Sunday, March 21, 2010

Your Sunday Poem

This poem by Richard Wilbur, appeared in the March 22 New Yorker. More of his poetry can be found in “New and Collected Poems.”

Ecclesiastes 11:1

We must cast our bread
Upon the waters
, as the
Ancient preacher said,

Trusting that it may
Amply be restored to us
After many a day

That old metaphor,
Drawn from rice farming on the
River’s flooded shore

Helps us to believe
That it’s no great sin to give,
Hoping to receive.

Therefore I shall throw
Broken bread, this sullen day,
Out across the snow,

Betting crust and crumb
That birds will gather, and that
One more spring will come.


annerallen said...

Richard Wilbur is one of my favorite poets. This is a great one I hadn't read. Thanks.

Sewertoons said...

Interesting poem -- especially after reading Leonard Pitt's column in today's Trib!

The Glen Beck crowd probably think giving in this fashion is also a sin -- or maybe they don't "think" that deeply…

Alon Perlman said...

Ecclesiastes 11:1 Hebrew Study Bible

Cast thy bread upon the waters: for thou shalt find it after many days.
שַׁלַּח לַחְמְךָ עַל־ פְּנֵי הַמִיִם
כִּֽי־ בְרֹב הַיָּמִים תִּמְצָאֶֽנּוּ׃
Send your bread on the face of the waters because in a multitude of days you will find it (AMP literal)
שלח לחמך על פני המים כי ברב הימים תמצאנו׃
Latin: Biblia Sacra Vulgata-
mitte panem tuum super transeuntes aquas quia post multa tempora invenies illum

שלח לחמך על־פני המים כי־ברב הימים תמצאנו׃
Pronounciation; Shal·lach lach·me·cha al- pe·nei ham·ma·yim; ki- ve·rov hai·ya·mim tim·tza·'en·nu.
See, you too can speak in tongues.
But what does it mean, other than;
 ROI Return on investment
 What goes around comes around.
 It is understood in the Hebraic old testament sense that those who can afford to, shall (not should) take care of the poor, and not with an expectation of return, or an afterlife reward, necessarily, but that in the fulfillment of a contract with the Lord good things could likely happen by human response of goodwill as well as by potential but un-promised divine intervention. It appears from a cursory read that Solomon addresses the rich elsewhere and his intention is to balance out other things.

I am pretty sure that neither corn nor rice were available to biblical times (Solomonic) Egyptians or Hebrews. Rice is a current staple of Middle-Eastern diet. A quick search confirmed also that the method of casting grain is unlikely to be consistent with Egyptian farming practices, at least not in situations where there could be grain loss through water transport. Also the word Grain is not used though Bread could mean that, given an intentional multiple meaning –Hey, it’s Solomon!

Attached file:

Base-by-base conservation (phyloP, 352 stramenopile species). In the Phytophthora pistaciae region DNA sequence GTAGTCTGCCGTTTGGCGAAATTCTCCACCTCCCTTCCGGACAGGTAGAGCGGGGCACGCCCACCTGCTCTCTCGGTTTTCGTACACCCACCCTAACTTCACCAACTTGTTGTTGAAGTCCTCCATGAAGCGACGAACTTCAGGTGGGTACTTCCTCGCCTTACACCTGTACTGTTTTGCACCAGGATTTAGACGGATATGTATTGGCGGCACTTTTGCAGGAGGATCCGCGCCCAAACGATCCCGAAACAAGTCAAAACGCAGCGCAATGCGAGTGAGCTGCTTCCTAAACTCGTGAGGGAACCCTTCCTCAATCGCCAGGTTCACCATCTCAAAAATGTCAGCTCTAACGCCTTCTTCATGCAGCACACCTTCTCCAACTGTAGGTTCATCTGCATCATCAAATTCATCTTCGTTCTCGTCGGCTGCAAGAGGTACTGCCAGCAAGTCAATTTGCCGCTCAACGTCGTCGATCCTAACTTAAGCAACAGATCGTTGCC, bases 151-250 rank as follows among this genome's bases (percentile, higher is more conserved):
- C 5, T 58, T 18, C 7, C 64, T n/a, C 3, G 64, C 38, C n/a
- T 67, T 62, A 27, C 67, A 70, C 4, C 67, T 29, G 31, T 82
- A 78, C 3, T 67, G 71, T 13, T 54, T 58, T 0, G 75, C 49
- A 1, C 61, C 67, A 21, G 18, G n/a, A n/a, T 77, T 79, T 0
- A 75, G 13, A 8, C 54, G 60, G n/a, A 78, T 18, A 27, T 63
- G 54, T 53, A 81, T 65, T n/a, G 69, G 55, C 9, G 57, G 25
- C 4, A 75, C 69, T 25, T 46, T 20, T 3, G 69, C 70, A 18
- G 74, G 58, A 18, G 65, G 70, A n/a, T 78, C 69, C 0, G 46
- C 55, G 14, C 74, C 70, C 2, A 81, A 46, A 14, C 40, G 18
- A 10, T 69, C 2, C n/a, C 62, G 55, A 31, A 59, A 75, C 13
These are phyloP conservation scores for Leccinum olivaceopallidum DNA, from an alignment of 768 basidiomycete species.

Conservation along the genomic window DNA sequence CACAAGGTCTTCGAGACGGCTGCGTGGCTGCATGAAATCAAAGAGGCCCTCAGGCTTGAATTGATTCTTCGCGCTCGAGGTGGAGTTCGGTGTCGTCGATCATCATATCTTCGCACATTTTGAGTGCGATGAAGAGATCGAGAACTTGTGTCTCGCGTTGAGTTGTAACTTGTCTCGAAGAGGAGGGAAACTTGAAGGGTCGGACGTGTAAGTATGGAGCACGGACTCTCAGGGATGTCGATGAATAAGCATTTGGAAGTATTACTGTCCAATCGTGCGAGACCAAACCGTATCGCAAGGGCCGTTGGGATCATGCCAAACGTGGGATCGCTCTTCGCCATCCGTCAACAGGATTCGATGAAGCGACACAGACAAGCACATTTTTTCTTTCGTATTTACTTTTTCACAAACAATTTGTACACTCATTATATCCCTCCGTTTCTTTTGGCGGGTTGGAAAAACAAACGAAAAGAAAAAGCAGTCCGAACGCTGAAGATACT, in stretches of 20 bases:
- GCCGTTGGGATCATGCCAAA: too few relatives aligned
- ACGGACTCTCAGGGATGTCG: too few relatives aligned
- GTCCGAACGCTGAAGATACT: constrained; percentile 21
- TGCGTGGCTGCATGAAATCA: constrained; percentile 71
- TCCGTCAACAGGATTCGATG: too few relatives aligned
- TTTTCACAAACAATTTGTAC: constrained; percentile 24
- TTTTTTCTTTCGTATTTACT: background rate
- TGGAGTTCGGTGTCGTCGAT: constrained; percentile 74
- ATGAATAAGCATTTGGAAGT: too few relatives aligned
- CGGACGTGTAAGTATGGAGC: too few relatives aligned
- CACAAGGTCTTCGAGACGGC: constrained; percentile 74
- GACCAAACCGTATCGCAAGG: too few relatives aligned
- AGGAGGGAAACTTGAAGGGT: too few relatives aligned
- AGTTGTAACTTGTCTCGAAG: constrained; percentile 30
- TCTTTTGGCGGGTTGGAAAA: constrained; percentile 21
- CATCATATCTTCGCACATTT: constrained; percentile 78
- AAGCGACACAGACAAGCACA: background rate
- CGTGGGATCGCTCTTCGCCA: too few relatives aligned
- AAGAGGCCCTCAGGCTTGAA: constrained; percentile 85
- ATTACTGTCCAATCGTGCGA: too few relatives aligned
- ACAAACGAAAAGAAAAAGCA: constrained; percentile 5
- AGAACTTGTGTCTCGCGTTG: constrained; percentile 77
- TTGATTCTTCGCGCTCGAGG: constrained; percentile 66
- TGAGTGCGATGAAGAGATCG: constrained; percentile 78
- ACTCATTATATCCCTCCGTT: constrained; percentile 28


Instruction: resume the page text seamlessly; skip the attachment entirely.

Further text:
I shal now castethe myself upon the rivers of the internet and upon the findings of the words of the Tribulation, and upon their digestion, I shall returneth bearing much kneaded dough.

1 ref.
Posted By A. Perlman interim Executive Director of the Society to Control and Rein in Unfettered Poetic Licenses Everywhere Seen

Egyptian tomb inscription
May I walk every day unceasingly on the banks of my water, may my soul rest on the branches of the trees which I have planted, may I refresh myself in the shadow of my sycamore.

Ok this is bizzare
first word verification is "pestles"
after a glitch the second comes up "stamons"

Churadogs said...

The rice reference was a puzzle. Wonder when rice arrived in the middle east? Wouldn't particularly associate rice raising in a desert since it needs lots of water? In Egypt, the metaphor works since the Nile's rise/flood brings/returns the mud that makes the soil rich for the next year's crop, so in a metaphorical way, just as last year's bread is to be found in the future water's mud/flood/rise,so the next flood/mud will in turn bring next year's "bread" crop & etc. So that works since you're betting that the water will, in effect, bring you next year's grain (bread) crop?
And the Egyptian tomb reference, Wow. Shades of The Lords Prayer.

Churadogs said...

Oops, forgot. Sewertoons. I don't think the Beck crowd thinks too much at all.